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Offline Joseph Islam

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    • The Quran and its Message
« on: November 12, 2011, 12:52:37 AM »
Dear Readers.

Peace to you all,

You will note some of my responses on the salaat forum dealing with the subjects in quite curt, direct form. This approach has been adopted as the most appropriate after much deliberation given some of the negative experiences on other forums which advance similar arguments. The theological crux of the arguments presented on these forums seems to either be derived or developed (at times inconsistently) from the thoughts of Ghulam Parvez's work.

In other forums, which advance similar theological ideologies, I have found them to curtail and often abuse any constructive academic challenge to their theological arguments, no matter how well advanced. Such posts are often simply denied.

My contentions are with the crux of the arguments put forward by some members. In the main my academic contentions are:

(1) Often use of poor translations of the Quranic Arabic which are replete with 'interpolations' and mistranslations on which the theological arguments are based.
(2) Faulty premise of argumentation. When challenged, the central contention is not refuted, rather skirted.
(3) Fantastic claims of knowledge of classical Quraishi Quranic Arabic for example such as those sought from modern era Bedouin Arabs in the desert. These claims tacitly attempt to provide credence to the often poor English renditions of the Arabic that are advanced.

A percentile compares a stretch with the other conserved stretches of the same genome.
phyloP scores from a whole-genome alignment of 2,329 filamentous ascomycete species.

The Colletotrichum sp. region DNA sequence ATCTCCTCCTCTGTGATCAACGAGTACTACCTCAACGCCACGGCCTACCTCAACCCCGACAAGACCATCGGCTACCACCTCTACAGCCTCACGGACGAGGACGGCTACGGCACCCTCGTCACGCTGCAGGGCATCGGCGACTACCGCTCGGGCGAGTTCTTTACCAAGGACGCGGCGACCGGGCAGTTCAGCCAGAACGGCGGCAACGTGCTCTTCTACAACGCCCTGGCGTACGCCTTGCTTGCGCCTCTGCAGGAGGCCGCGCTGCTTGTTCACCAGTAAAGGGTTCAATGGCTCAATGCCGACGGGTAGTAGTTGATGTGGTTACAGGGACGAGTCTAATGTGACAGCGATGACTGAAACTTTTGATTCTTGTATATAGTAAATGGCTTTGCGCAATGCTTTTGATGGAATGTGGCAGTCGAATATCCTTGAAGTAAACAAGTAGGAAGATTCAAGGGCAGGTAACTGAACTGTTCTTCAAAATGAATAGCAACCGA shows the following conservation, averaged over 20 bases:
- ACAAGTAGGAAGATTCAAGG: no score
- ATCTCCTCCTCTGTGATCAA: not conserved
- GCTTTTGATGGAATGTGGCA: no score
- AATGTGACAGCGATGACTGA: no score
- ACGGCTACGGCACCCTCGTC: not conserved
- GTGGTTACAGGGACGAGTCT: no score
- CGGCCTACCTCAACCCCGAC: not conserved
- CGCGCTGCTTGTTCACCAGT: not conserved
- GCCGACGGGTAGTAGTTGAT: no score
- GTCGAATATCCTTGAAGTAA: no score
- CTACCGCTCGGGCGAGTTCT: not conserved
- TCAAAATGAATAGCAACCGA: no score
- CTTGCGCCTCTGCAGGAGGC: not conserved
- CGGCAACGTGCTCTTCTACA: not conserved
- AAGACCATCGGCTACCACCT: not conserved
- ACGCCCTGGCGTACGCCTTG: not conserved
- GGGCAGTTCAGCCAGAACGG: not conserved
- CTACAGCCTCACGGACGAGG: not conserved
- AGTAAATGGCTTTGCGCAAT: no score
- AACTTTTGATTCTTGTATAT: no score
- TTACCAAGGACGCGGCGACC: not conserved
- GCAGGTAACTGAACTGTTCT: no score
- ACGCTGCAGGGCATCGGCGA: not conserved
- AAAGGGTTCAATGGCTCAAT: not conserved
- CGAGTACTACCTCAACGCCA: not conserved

(4) Inconsistent use of classical Arabic lexicons to derive renditions to prove a particular theological bias.
(5) Faulty argumentation based on an appeal to authorities (most of similar theological ilk), ad hominem, circular reasoning,  false cause, fallacy of exhaustive hypothesis, complex questioning (tying), doggedness, argumentation by half truths, selective observation, selective reasoning, generalisation and argumentation which is inconsistent and non-sequitur.

These weaknesses in argumentation I feel has left some who rely on this approach to conclude that performing prayers is not a requirement, that fasting has nothing to do with abstaining from eating and drinking, to dismiss Quranic confirmations of Biblical portents and at times, question the need to seek help from God (dua). More than the conclusions and as an academic, I find the approach and reasoning to not only be severely flawed for some of the reasons highlighted above, but to remain consistently disproved by the Quran itself.

Please feel free to contact me for more information.

'During times of universal deceit, telling the truth becomes a revolutionary act' 
George Orwell